High school kids show strong support for First Amendment

This column first appeared in the San Jose Mercury News  -- the newspaper of Silicon Valley

This post first appeared in the San Jose Mercury New

Let me start out by admitting my bias. I’m a strong supporter of the First Amendment. With very few exceptions (like child sex abuse images and yelling “fire” in a crowded theater), I believe that free speech is an absolute right for people of all ages and it makes me feel good when I learn that others, especially young people, tend to agree.

The reason I love it when young people support free speech is because they are our future.

If people grow up believing in something, they’re more likely to continue to hold those beliefs as they get older. So, I’m especially pleased that high school students are even more supportive of free speech than adults, according to a new survey from the Knight Foundation.

The foundation conducted a national study of 10,463 high school students and 588 teachers to coincide with the celebration of Constitution Day, which took place Wednesday. Several of the questions were identical to those of a Newseum Institute survey of adults, which enabled researchers to compare results across age groups.

What the study found is that students are more supportive of free speech rights than adults, with the heaviest consumers of social media showing the strongest support. The study found that only 24 percent of students agreed that the “First Amendment goes too far” compared to 38 percent of adults who responded to similar questions. This is a major shift from most previous surveys such as in 2006 when 45 percent of students felt that way compared to 23 percent of adults.

The study also found that today’s students are more likely to agree that people should be allowed to express unpopular opinions with 88 percent agreeing this year compared to 76 percent in 2007 and 83 percent in 2004. There is also increased agreement that “newspapers should be allowed to publish freely without government approval of a story,” up from 51 percent in 2004 to 61 percent this year.

I was fascinated by the finding that students who more frequently use social media are more likely to support people’s right to express unpopular opinions. Among those who use social media more than once a day, 62 percent support other people’s rights to express unpopular opinions compared to 54 percent who use it just once a day or several times a week and 49 percent of youth who use social media weekly or less often. More than 7 in 10 students who read news online more than once a day support other people’s right of speech, compared to 53 percent of those who read online news weekly.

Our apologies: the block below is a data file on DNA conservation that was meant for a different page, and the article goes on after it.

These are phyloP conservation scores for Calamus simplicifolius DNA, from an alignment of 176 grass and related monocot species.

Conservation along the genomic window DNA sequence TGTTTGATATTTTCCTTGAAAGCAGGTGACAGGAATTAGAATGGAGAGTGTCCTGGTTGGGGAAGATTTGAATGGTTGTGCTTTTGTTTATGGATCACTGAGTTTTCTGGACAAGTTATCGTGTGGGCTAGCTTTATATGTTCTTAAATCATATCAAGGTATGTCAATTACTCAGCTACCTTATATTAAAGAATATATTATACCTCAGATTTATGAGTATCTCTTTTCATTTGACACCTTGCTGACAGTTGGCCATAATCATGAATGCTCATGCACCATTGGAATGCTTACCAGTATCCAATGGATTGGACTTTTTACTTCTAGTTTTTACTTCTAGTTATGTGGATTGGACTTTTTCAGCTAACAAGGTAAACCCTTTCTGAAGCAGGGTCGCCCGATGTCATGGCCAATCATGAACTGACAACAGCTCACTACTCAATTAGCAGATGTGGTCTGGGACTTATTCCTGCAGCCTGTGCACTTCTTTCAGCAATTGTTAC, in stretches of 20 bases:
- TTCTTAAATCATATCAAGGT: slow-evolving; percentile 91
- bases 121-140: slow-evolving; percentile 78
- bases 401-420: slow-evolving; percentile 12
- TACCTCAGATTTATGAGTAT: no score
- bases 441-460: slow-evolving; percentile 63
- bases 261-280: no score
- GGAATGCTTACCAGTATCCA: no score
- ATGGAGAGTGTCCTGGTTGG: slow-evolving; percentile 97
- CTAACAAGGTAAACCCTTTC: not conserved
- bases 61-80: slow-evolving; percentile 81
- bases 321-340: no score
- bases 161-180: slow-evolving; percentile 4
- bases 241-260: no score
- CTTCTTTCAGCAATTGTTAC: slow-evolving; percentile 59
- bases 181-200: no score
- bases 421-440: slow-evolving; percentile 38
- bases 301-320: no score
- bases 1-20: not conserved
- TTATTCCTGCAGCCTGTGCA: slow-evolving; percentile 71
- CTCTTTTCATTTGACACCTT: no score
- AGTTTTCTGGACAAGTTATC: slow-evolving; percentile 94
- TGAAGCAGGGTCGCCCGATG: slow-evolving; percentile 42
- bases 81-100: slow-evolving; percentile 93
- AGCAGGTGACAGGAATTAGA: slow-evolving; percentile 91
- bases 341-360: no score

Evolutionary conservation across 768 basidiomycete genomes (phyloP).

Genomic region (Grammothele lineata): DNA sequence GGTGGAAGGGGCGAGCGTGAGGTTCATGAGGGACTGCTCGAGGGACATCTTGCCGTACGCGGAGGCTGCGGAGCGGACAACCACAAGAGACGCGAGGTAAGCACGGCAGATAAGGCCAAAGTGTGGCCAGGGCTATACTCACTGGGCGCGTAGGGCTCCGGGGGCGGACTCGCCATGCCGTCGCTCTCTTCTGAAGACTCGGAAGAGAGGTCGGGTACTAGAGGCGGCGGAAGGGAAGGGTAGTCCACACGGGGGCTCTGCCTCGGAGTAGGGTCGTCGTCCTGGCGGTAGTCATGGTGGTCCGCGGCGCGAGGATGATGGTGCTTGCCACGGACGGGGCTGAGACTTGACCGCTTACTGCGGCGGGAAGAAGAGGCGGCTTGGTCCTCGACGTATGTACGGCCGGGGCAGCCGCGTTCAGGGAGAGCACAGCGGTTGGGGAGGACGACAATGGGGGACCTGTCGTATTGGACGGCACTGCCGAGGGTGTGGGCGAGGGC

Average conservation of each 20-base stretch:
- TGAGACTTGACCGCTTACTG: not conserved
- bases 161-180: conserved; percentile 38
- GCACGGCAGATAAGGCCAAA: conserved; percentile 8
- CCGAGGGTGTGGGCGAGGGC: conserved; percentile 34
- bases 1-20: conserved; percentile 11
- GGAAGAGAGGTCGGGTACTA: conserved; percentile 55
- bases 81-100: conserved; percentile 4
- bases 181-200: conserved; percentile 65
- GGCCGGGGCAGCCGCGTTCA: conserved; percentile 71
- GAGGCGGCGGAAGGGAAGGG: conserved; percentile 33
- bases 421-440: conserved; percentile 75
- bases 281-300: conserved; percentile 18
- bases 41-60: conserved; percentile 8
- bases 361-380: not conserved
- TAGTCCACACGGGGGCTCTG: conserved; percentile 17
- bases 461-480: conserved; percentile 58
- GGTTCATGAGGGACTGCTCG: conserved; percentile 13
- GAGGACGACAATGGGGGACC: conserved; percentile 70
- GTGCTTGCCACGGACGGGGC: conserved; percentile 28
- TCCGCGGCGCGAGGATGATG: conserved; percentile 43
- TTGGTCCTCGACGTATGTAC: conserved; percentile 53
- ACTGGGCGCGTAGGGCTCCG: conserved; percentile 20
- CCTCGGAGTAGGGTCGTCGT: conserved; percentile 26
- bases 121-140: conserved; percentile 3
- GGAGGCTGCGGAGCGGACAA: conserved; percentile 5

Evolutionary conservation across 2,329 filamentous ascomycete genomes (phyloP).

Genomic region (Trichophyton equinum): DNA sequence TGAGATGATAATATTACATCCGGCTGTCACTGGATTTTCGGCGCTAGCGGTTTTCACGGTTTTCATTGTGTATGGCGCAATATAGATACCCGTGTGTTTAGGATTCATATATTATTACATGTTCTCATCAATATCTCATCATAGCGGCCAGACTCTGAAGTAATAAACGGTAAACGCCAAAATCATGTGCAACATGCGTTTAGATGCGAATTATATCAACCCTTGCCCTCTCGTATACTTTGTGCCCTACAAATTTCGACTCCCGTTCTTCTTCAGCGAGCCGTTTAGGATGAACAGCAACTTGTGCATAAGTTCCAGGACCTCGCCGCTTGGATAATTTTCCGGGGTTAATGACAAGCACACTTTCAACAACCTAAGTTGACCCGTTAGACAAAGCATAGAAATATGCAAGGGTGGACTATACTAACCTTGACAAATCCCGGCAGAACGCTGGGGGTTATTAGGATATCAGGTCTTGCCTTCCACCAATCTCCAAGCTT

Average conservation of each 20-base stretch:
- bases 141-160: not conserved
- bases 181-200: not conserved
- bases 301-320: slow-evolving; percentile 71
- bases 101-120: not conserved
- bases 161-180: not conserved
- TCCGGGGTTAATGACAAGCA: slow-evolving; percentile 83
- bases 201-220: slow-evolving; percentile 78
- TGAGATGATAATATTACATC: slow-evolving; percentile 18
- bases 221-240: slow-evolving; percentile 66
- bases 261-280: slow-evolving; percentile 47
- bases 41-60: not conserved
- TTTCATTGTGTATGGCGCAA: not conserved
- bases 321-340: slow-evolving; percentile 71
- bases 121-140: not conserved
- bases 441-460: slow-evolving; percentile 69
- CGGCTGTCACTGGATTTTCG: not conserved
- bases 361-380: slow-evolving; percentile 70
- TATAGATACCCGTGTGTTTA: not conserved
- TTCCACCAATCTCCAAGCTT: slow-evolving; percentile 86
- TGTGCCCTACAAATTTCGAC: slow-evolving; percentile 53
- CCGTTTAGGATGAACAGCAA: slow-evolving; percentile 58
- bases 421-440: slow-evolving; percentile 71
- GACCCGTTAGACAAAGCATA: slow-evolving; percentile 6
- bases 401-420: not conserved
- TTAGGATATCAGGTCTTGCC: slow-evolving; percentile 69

Of course, correlations don’t prove causation. There could be other factors at play, but the fact that social media use does correlate to first amendment support is encouraging, considering how many young people are using social media.

The study looked at such issues as free speech, surveillance and privacy. There is also a correlation between studying about First Amendment rights and support for free speech. Since 2004, the percentage of students who say they have taken First Amendment classes increased from 58 percent to 70 percent, according to the report.

In an interview, Eric Newton, senior adviser to the president of the Knight Foundation, said that interviews with journalism faculty confirmed that “what’s really important is news and media digital literacy being taught more significantly in high school. Just mentioning the First Amendment in a social studies class isn’t’ enough.” He said that “the flip side of freedom and responsibility is that you need to not ban digital media but actually teach students all about digital media in school. How to create it, how to navigate it and how to use it.”

When it comes to free speech at and about school, students are more than twice as likely than teachers (61 percent vs. 29 percent) to support the right to “express their opinions about teachers and school administrators on Facebook without worrying about being punished by school authorities for what they post.” The same percentage (61 percent) of students feels that “high school students should be allowed to report on controversial issues in their student newspapers without the approval of school authorities,” compared to 41 percent of teachers.

The survey also had some interesting findings about students’ attitudes toward privacy. On one hand, students are less worried than adults with 28 percent saying they are very concerned about “privacy of information you give out on the Internet” compared to 48 percent of adults.

But, 83 percent of students agree that their electronic communications “should not be subject to government surveillance or tracked by businesses.” The Knight results confirm other studies from Pew Research that, while students may not have the same sensitivity to information being out there as adults, they are far from insensitive to the issue. For youth, it’s less about privacy than it is about control. They’re more willing than adults to share information as long as they get to decide what they’re sharing and who gets to see it.

It’s customary for every generation of adults to worry about the values of those who follow but — based on this study — I’m optimistic.